How Behaviour Driven Development Works Well with Event Driven Architectures

 Behaviour Driven Development (BDD) and Event-Driven Architecture (EDA) work well together as they complement each other’s strengths and weaknesses. Using both can result in a shorter time to market for new functionality and a more maintainable system.

Behaviour Driven Development encourages a common language between users and developers in describing requirements in a form the users can understand but can also automatically be checked as the application is developed and maintained. BDD increases the inclusion of users, focuses on requirements capture and maintains the development velocity as the application increases in complexity.

Figure 1. Behaviour Driven Development for the high level with Test Driven Development for the low level


Table 1. Pros and Cons of Behaviour-Driven Development


Event-Driven Architecture models interactions between services as events. Events are facts about something that happened to represent a state change, such as an order placed or a payment processed, without implying which action, if any must be taken, unlike request/response or actor patterns. EDA supports loosely coupled services, greater fault tolerance, and observable interactions between services can help minimise technical debt.

Figure 2. Example of an Event Driven Kappa Architecture microservice with feedback


Table 2. Pros and Cons of Event-Driven Architectures


Regression Tests

When we came to design our kitchen recently, there were some things we knew we wanted but couldn’t imagine the details. However, once we could see an initial design based on what we knew we wanted, we were able to get down to the details.

Designing applications can be similar. There are things we know upfront, but there are other things we can only decide on once we see it come to life. EDA makes it natural to record what the application does do, in an easily observable way, and construct a test to ensure this behaviour doesn’t change. From the output of such a test, the user can see with each iteration, how they wish to customise the event processor or microservice, rather than having to specify all the details in advance.

Figure 3. Using known inputs and designed output to iteratively specify a requirement


How BDD and EDA are More Effective in Combination

EDA naturally supports the recording and replaying of events produced by each microservice. EDA allows regression tests to be constructed and maintained easily with minimal input from end-users. While BDD benefits from responsive feedback from users, building regression tests can help in that process so users can see how they want to customise the behaviour. Utilising event-driven regression tests reduces the need for users to be always available to give feedback on incremental improvements.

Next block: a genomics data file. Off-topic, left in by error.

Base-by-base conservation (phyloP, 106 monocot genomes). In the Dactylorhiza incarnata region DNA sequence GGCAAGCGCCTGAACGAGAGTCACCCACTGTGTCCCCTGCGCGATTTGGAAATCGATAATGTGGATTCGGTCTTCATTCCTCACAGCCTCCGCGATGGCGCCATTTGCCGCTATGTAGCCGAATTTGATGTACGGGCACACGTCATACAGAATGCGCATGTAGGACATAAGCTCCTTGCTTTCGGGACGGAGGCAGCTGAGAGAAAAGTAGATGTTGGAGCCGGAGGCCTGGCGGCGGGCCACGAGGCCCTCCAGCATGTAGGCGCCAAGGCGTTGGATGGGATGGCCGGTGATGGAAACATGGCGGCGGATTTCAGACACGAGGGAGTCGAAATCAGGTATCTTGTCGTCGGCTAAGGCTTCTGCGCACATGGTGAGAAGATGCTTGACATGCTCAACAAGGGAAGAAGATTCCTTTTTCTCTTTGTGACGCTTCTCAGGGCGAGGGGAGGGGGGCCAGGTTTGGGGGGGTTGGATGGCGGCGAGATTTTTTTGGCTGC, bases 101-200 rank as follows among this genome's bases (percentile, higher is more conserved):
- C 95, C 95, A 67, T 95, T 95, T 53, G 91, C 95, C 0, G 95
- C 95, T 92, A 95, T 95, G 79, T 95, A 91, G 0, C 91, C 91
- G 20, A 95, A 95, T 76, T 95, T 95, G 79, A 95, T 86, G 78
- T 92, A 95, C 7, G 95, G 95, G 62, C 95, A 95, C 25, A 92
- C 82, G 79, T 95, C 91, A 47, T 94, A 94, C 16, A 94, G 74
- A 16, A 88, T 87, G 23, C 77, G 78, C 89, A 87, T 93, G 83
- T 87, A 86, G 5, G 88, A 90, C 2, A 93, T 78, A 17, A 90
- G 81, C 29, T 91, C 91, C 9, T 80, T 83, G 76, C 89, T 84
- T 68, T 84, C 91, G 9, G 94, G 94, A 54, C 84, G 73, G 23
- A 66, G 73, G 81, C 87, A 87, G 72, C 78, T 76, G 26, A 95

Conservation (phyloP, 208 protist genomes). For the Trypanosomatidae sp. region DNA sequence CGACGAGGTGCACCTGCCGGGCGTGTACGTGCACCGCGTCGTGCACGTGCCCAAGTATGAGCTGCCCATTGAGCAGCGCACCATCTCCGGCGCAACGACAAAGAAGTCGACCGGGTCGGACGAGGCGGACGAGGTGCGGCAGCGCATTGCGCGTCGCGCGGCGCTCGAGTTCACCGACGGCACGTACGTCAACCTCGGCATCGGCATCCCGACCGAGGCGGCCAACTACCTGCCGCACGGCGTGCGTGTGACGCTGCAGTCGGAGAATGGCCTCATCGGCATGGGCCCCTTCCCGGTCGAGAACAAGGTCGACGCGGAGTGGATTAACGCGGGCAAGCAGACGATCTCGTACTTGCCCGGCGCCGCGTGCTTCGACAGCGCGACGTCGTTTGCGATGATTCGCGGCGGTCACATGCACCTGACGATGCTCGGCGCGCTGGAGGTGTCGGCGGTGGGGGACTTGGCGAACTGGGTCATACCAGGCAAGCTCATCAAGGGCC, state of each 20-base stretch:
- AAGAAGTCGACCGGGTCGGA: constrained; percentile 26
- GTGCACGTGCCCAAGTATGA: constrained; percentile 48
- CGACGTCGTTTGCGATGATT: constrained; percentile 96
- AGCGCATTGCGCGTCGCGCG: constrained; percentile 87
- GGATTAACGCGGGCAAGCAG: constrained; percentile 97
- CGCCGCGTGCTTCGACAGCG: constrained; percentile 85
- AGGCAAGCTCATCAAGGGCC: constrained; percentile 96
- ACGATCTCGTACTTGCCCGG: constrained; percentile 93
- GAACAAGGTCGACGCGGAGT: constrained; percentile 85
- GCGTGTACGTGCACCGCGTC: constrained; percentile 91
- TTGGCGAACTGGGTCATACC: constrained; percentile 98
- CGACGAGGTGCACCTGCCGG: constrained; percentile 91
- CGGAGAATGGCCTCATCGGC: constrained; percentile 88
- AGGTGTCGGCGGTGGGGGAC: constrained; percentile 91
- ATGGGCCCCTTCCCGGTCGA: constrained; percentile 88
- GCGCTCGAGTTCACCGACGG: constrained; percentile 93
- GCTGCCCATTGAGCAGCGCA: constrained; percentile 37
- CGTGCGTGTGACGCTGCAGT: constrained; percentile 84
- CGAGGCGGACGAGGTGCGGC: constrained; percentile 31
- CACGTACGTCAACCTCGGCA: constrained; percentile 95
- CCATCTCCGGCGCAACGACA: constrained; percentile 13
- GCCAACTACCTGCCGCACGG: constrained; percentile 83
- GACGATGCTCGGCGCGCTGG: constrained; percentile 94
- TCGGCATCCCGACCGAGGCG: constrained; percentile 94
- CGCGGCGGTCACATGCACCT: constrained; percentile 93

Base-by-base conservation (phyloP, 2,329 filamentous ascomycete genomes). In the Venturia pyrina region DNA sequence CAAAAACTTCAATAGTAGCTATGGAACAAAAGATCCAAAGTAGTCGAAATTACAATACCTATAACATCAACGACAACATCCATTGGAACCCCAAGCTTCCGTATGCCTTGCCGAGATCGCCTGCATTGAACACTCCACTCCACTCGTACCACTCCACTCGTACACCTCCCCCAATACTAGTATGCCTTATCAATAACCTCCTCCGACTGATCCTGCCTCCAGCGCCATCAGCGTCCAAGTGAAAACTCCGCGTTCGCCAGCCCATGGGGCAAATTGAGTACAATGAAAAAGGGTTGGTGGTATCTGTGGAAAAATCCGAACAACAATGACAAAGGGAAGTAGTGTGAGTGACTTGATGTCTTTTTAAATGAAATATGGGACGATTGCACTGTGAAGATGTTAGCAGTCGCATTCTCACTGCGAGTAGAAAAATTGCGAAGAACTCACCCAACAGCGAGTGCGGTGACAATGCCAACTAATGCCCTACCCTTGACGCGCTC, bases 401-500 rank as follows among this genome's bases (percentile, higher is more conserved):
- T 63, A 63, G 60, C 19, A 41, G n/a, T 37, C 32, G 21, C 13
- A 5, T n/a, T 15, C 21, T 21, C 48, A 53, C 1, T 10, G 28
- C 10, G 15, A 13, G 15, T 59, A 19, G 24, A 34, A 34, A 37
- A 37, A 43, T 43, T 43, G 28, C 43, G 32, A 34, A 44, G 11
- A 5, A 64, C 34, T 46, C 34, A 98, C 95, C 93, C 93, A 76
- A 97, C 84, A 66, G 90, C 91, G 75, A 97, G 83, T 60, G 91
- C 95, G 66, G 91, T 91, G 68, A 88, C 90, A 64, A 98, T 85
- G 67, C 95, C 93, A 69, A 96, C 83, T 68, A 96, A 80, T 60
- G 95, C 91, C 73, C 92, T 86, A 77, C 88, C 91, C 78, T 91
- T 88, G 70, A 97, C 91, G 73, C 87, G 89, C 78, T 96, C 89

BDD naturally supports the development of a common language between all microservices when microservices could quickly diverge without someone who can authoritatively say how things should be named. The common language can be referred to in code and kept consistent by having a shared schema of events and data transfer objects.

Figure 4. Simplified EDA used by a number of our customers


Recording the outputs of EDA microservices makes it easy to create test input data for new services. In many cases, you can start by determining the output events you need to produce and then recording the events produced by existing systems for the inputs. BDD can determine functionality requirements to turn inputs into outputs. Breaking this functionality into stages, you can construct the events that should occur at the stages in between.

Microservices Framework

Chronicle Software has a testing methodology and libraries for the behaviour-driven development of event-driven systems. This methodology will be introduced in the following article.

Our microservice framework supports low latency; it uses restartable, scalable, distributed, highly available processes that are very easy to test and debug.


We have used Behaviour Driven Development to establish the application’s requirements from users, and Behaviour Driven Development to automate testing to ensure the application meets those requirements as it is developed and changes are made to add more functionality. We believe this is a very effective way to build and maintain back-end real-time software.

Event-Driven Architecture decomposes complex interactions into easily describable and testable components for real-time streaming data processing.

Using both together provides a uniquely productive environment to deliver complex functionality.


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